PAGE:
CLASSROOM: How to Turn A Culver City Garage into a 1988 NYC Subway Scene

20 December 2018


CLASSROOM: How to Turn A Culver City Garage into a 1988 NYC Subway Scene

Here at Sinema, we often pick out articles that help us approach the everyday production hurdles in the most creative ways to cross post; so that our readers here would get to benefit by encouraging them to think out of the box from the conventional “tried and tested” safe approach. We were contacted by the Co-Founder of Slamdance Film Festival – Dan Mirvish (who happened to read our cross post article on how his pal Mark Stolaroff’s shot car scenes at night on a micro-budget for ‘DriverX’) to share this, so here’s the cross posting share to you Dan!

There is little better than when Filmmakers find a creative, budget-friendly, and effective solution to a massively expensive production hurdle. When prepping to direct my recent feature Bernard and Huey (which after an award-winning festival run and theatrical release just hit Amazon Prime this month), one of the biggest challenges was going to be how to shoot our flashback scenes for our “young” Bernard and Huey. The script was originally written by Oscar/Pulitzer-winner Jules Feiffer in 1986, based on characters from his comic strips that went back to 1957.

In the original screenplay, the contemporary scenes of middle-aged old friends Bernard and Huey happen in the mid-80s, with flashbacks to their college years in 1960. When I first started working with Jules I told him that on my indie film budgets it’s hard enough to do “one-period” movie, much less two. So we agreed to move everything up about 30 years: The contemporary scenes were now, and the flashbacks were set in the late 1980s.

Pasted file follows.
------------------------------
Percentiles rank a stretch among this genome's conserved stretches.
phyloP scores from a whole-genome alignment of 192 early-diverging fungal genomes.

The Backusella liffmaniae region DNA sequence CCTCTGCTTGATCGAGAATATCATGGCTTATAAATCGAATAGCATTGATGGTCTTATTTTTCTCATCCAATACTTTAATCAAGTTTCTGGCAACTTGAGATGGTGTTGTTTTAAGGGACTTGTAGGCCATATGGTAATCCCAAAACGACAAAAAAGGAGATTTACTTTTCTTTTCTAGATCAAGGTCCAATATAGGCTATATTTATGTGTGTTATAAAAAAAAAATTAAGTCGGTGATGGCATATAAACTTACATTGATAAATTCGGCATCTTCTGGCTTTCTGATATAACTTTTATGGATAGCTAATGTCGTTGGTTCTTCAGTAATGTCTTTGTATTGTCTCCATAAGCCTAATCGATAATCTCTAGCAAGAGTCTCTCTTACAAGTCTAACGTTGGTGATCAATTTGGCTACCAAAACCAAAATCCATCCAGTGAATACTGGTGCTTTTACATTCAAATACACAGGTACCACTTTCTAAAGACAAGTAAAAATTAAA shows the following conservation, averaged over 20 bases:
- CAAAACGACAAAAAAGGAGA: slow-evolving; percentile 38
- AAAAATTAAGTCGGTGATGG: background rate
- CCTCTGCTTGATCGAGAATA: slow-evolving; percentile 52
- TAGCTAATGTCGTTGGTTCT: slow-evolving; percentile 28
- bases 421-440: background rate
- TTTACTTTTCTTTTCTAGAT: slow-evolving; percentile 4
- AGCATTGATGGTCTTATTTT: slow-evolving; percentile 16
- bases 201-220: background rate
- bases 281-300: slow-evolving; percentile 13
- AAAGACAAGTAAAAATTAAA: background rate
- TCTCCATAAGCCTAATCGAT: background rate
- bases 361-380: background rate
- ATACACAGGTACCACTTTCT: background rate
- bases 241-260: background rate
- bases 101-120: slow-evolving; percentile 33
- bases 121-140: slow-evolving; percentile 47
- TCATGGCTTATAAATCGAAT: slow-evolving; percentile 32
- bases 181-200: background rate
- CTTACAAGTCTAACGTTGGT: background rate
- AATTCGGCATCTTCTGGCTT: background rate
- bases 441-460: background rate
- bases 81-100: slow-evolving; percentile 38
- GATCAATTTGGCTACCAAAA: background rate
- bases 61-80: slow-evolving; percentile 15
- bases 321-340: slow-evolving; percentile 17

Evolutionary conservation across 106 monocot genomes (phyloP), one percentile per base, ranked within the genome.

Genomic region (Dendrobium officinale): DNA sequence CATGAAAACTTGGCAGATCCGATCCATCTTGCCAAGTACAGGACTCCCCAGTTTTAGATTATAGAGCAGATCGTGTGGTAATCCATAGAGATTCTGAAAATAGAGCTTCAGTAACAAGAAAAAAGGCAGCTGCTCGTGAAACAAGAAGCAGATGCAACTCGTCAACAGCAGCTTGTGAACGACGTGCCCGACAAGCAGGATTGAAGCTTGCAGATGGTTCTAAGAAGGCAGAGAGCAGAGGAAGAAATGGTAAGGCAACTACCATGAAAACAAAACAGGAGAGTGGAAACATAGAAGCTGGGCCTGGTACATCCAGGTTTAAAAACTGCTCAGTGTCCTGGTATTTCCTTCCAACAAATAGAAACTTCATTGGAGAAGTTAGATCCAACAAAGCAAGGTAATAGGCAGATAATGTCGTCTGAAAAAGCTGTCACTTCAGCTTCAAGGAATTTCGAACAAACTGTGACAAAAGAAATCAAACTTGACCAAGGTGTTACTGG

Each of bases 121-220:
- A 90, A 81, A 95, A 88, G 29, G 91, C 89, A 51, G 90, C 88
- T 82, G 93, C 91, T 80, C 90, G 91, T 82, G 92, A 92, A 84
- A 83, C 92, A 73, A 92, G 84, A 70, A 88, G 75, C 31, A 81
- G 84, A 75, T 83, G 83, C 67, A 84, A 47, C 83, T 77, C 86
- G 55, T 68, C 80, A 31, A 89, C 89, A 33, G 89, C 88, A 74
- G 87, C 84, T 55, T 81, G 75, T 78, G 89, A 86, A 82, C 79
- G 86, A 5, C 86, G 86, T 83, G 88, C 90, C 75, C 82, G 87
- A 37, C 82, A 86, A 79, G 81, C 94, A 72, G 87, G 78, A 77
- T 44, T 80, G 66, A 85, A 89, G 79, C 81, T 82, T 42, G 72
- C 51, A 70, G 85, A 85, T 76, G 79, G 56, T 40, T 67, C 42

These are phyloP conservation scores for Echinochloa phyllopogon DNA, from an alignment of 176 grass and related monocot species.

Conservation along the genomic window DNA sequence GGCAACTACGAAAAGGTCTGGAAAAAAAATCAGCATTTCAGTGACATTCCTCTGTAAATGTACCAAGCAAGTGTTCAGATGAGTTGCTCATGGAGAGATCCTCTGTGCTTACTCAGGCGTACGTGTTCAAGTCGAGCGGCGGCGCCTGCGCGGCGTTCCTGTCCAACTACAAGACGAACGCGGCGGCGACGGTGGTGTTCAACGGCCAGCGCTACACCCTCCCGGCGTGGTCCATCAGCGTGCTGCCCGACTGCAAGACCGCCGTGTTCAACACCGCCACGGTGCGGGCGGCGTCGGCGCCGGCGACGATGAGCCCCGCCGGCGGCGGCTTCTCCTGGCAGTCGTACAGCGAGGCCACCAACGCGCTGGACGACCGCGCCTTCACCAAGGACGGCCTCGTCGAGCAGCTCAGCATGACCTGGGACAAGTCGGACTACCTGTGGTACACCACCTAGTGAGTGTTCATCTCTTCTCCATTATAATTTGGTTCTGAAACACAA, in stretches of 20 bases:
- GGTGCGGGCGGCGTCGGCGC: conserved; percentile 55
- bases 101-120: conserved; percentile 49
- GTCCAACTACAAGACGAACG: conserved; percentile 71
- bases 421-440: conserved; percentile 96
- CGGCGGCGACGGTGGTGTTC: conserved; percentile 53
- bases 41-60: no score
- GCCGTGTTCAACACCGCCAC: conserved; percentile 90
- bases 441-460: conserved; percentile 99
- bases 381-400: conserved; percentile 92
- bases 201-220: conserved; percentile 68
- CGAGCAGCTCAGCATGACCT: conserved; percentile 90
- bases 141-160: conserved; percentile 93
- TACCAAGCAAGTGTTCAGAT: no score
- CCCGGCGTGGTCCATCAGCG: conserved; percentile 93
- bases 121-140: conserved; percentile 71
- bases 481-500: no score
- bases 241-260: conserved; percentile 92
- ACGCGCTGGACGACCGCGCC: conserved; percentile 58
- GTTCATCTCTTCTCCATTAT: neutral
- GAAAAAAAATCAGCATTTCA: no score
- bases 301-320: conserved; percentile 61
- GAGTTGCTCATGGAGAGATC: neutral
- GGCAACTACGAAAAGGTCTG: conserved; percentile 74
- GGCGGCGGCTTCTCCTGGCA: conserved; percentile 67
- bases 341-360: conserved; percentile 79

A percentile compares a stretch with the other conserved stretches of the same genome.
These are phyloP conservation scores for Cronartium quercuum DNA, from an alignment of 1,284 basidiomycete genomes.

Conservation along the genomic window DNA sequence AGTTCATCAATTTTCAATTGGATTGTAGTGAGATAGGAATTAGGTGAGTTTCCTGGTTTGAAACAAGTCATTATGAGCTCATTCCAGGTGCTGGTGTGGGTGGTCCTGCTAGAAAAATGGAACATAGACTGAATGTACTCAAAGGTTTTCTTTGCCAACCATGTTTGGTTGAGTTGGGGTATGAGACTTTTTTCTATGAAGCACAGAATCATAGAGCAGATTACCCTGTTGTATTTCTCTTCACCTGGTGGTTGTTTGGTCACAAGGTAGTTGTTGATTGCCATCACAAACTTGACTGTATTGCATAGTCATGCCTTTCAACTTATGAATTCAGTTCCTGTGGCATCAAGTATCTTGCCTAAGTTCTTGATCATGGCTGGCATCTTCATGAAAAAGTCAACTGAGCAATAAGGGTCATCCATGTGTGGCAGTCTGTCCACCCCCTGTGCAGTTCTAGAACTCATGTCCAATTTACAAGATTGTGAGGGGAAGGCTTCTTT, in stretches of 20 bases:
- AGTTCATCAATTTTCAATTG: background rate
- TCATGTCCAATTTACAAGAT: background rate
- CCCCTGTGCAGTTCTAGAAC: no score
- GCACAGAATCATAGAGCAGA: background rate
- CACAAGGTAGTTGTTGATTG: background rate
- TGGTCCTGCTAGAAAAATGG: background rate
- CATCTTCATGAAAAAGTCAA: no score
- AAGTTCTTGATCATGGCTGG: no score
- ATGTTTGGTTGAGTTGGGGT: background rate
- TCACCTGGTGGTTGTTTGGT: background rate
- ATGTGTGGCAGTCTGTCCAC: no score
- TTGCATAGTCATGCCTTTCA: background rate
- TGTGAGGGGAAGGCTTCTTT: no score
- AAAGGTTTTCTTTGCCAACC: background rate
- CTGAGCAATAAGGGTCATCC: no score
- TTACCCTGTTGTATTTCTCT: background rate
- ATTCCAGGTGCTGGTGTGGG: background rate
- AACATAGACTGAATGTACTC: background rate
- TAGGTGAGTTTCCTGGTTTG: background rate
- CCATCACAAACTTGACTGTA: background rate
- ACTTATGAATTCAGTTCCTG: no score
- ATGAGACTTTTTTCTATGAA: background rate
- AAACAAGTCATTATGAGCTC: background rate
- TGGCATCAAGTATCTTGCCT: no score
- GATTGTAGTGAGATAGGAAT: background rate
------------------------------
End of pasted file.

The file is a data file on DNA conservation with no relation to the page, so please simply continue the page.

Feiffer had written a great scene of young Bernard and Huey on a crowded, moving New York subway, noticing a particular woman, and discussing ways to attract “the urban chick” (yes, this is a satire of toxic masculinity). But where would we find a working 1980s era New York subway to shoot on?

Even though almost the whole film is set in New York, we were planning on doing most of principal photography in Los Angeles. (Hey, Hollywood’s been shooting LA for New York for over a century… what makes me so special?) Besides, I live in Culver City, so I could stay close to home. We were going to shoot all the interiors and a number of exteriors in LA, and then go to New York for two days of exterior shooting.  But we could only afford to bring three of our leads with us to New York: Jim Rash (Bernard), David Koechner (Huey) and Mae Whitman (Huey’s daughter, Zelda).

For the flashback scenes, we’d cast LA-local actors Jay Renshaw as a young Bernard and Jake O’Connor as a young Huey. Prior to shooting, we’d done four days of rehearsals in my kitchen including both sets of Bernards and Hueys. We knew the flashback scenes would take two full days of our 14 days in LA. Even if we had shot the flashbacks in New York, it’s illegal to shoot on the NYC subway and besides, it doesn’t look much like it did in 1988. We started to research to see if any of the Hollywood studios had any vintage subway cars on their lots. The studios have been known to throw an indie film a bone once in a while, but we were still looking at a US$10,000 location fee at best. And that’s if we’d been able to find one.

Read the full article here >>

via: No Film School

Image Credit: Dan Mirvish

I have a passion for motion picture; which in that is the magic of make believe. New technologies that change the way we acquire content is what excites me. I enjoy cooking and cycling outside of work =)